11/20/2017

Jun. 10, 2002: Dooley Foe a Clue to GOP Failures

What the state of Georgia needs more than a good five-cent cigar is a competitive two-party system. The Democrats not only run this state; they own it. Without a strong Republican Party to counter the Democratic monarchy, we will be doomed to a continued purgatory of demigods like Tom Murphy and his court jesters who act as if we don’t exist.

But it is not the Democratic machine that impedes Republican progress or that accounts for the drubbing they took in the redistricting session this year. The biggest obstacle Republicans face in their efforts to make this truly a two-party state is themselves. They can’t seem to grasp that the enemy is the other party.

When Republican U.S. Senator Paul Coverdell died unexpectedly in office two years ago, there was no question that Governor Roy Barnes would appoint a Democrat to replace Coverdell. The surprise was the appointment of his predecessor, Zell Miller. Barnes and Miller were not exactly bosom buddies but Barnes wanted someone who could hold the seat for the Democrats. He could not have made a better choice. Based on his performance to date, Zell Miller could win reelection to the United States Senate by acclamation if he chooses to run again and Barnes, who put party before petty piques, looks like a genius.

Contrast that with the Republican approach to party unity. One of our state’s most respected political figures –Republican or Democrat – is 6th District Rep. Johnny Isakson. Isakson should have been elected to the U.S. Senate instead of Tom Daschle’s lapdog Max Cleland, but he was denied the nomination in the Republican primary because of his moderate stance on abortion. Isakson would have beaten Cleland, no two ways about it but he couldn’t beat the right wing zealots in his own party. The Republicans gave the nomination to charisma-challenged Guy Milner. Of course, Cleland defeated Milner and is one of the strongest supporters of abortion rights in the Senate. How is that for astute political thinking?

It gets worse. Barbara Dooley, the dynamic wife of UGA athletic director Vince Dooley, has announced as a Republican candidate for the new 12th congressional district carved out by state Democrats for Champ Walker, son of state Senator Charles Walker, of Augusta, a member of the Democratic inner circle. You would assume the Republicans are doing handstands that someone with Barbara Dooley’s high profile and influential contacts is getting into the race. Not so. Her candidacy doesn’t sit well with 10th district representative Charlie Norwood. The Augusta congressman is opposed to Dooley because, according to sources, she used to be a Democrat. I wonder if anybody has told Norwood that Ronald Reagan was once a Democrat?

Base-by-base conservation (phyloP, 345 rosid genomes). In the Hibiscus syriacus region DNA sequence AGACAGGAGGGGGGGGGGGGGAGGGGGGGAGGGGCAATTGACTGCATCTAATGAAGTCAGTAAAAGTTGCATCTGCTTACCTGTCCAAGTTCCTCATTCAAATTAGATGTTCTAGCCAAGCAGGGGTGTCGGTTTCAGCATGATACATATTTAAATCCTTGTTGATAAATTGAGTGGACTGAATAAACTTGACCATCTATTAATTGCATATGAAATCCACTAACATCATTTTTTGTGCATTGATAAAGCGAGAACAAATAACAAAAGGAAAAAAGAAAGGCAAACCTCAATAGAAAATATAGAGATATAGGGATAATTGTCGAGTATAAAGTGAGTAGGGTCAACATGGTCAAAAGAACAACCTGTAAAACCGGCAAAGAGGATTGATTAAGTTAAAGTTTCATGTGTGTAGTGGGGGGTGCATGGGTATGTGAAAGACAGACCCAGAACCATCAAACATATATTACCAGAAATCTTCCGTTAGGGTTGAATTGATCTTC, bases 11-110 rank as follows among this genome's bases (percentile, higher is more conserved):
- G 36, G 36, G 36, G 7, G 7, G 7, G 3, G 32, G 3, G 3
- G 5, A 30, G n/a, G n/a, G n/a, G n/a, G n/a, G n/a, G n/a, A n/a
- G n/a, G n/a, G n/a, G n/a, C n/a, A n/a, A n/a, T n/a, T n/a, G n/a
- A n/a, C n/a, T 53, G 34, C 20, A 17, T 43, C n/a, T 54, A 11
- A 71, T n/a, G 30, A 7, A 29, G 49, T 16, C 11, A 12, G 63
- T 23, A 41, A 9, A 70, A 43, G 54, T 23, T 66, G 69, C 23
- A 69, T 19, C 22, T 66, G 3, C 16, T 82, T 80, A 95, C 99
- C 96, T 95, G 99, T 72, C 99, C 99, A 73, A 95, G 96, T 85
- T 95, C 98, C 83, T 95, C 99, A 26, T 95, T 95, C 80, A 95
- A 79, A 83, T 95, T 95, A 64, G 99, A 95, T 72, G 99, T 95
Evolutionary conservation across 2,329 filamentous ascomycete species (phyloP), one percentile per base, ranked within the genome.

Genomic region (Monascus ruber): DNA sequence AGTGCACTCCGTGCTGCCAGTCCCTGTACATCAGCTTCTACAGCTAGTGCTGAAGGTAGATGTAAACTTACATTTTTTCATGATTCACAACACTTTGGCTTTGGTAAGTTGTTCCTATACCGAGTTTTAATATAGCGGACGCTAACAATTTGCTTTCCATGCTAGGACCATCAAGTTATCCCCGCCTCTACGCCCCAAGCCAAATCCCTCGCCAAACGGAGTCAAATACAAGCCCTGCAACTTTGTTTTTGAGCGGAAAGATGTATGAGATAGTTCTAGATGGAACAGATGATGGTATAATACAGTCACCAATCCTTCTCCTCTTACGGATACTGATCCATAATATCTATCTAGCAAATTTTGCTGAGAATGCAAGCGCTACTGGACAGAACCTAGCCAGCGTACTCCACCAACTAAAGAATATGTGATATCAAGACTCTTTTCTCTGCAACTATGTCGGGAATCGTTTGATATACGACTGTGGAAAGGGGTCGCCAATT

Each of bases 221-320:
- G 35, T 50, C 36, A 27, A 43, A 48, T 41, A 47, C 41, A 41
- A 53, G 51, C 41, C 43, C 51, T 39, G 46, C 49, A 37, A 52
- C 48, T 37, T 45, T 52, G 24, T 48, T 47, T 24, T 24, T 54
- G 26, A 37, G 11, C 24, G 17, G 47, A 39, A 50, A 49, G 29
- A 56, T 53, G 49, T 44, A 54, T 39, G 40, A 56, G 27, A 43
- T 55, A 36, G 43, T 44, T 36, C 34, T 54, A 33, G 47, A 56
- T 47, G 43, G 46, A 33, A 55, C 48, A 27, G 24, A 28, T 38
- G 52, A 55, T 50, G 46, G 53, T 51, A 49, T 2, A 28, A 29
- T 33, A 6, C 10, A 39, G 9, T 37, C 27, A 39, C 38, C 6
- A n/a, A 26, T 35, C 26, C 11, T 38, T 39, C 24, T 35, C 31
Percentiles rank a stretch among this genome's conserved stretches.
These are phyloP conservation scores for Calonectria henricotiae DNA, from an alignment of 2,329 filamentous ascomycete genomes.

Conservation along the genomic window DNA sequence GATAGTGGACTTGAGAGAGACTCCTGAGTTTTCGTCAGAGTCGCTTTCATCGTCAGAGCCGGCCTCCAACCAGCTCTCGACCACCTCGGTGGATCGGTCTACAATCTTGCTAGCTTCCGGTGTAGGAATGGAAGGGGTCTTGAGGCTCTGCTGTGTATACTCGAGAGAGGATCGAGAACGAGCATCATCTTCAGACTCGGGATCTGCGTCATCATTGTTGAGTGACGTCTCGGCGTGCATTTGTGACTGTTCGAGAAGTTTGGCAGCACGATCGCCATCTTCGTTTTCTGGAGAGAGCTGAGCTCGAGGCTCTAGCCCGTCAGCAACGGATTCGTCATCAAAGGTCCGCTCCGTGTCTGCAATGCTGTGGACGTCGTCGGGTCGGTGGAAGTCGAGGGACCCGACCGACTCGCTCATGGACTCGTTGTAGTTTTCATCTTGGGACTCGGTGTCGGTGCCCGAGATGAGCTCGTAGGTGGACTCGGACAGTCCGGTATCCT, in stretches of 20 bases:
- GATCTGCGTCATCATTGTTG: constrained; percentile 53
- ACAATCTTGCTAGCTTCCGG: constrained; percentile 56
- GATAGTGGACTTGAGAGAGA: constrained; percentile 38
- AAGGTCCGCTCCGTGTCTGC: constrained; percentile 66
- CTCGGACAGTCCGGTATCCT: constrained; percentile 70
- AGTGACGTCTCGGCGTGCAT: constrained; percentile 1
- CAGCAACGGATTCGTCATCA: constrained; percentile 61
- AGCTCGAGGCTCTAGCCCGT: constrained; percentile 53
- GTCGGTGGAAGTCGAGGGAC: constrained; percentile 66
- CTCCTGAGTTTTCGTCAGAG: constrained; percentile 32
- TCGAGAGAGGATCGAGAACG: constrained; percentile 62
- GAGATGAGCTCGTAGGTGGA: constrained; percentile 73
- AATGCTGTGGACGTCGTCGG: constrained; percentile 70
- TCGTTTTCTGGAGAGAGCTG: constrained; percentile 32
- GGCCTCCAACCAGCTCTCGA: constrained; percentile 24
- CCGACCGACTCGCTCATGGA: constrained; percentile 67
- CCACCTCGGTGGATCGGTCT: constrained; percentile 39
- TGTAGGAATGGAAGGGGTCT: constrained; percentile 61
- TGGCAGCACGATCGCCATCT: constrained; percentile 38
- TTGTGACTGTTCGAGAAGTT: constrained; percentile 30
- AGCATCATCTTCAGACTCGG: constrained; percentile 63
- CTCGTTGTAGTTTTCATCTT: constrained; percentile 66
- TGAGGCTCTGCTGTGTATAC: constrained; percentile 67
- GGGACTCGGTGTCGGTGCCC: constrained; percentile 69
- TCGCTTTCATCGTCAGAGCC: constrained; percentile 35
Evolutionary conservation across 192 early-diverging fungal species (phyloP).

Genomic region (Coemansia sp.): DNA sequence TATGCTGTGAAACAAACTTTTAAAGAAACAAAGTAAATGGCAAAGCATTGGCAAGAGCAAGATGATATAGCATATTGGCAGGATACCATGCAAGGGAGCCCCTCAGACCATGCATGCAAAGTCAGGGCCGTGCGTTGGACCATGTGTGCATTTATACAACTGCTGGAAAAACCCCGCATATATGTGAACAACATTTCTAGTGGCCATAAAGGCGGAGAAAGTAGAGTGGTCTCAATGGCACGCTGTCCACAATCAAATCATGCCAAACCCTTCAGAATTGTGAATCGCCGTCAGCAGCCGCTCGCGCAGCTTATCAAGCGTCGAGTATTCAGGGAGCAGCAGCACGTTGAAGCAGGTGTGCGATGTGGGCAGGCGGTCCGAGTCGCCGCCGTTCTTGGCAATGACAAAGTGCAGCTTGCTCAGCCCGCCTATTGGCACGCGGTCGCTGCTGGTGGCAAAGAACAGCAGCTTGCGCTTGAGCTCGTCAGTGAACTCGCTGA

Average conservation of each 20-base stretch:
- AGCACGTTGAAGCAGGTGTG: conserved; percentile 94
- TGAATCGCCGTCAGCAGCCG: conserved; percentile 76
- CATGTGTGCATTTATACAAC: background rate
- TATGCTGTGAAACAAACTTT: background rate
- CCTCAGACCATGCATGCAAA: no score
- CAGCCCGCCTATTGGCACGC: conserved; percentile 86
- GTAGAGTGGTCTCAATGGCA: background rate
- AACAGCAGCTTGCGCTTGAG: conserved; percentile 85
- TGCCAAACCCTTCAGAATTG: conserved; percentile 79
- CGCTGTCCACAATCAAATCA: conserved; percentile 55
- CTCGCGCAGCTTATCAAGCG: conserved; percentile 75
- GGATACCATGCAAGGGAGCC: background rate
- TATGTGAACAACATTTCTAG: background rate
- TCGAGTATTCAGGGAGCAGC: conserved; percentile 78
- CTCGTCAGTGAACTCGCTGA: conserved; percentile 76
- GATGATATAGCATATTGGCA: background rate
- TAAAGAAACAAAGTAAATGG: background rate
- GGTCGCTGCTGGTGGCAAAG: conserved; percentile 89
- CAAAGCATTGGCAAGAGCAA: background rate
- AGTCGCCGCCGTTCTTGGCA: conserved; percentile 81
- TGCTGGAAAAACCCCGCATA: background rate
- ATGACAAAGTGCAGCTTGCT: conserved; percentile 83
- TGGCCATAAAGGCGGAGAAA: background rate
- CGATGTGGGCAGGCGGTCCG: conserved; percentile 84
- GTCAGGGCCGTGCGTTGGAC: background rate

Rather than join other state GOP notables like Senate Minority Leader Eric Johnson, of Savannah, and 1st District Congressman Jack Kingston in supporting Dooley and presenting a unified front for what is going to be a steep uphill battle for the Republicans, Norwood has implored another candidate to enter the race. Evidently, he feels that a good old-fashioned divisive primary, ala the Isakson-Milner debacle, is just what the Republican Party needs these days. While he’s at it, maybe Norwood can offend all the people in Georgia who would like to see more women running for public office.

Georgia has not elected a Republican governor since the days of Reconstruction and that isn’t going to change in 2002. Many Republicans truly believe that Roy Barnes is going to be defeated for reelection because of the way he engineered the state flag change. That is so ludicrous that I have quit trying to explain the political facts of life to those people. The people will just have to find out for themselves this November that the 19th century has come and gone. If the Republicans hope to be competitive in the current century, they had better get busy recruiting blacks and Hispanics and women and let the flag issue go. Democrats are hoping the Republicans don’t do either – and they probably won’t.

It seems the Republicans would rather ride their ideological high horses than be elected. The Democrats would rather be elected. And that, my friends, is why we don’t have a strong two-party system in Georgia.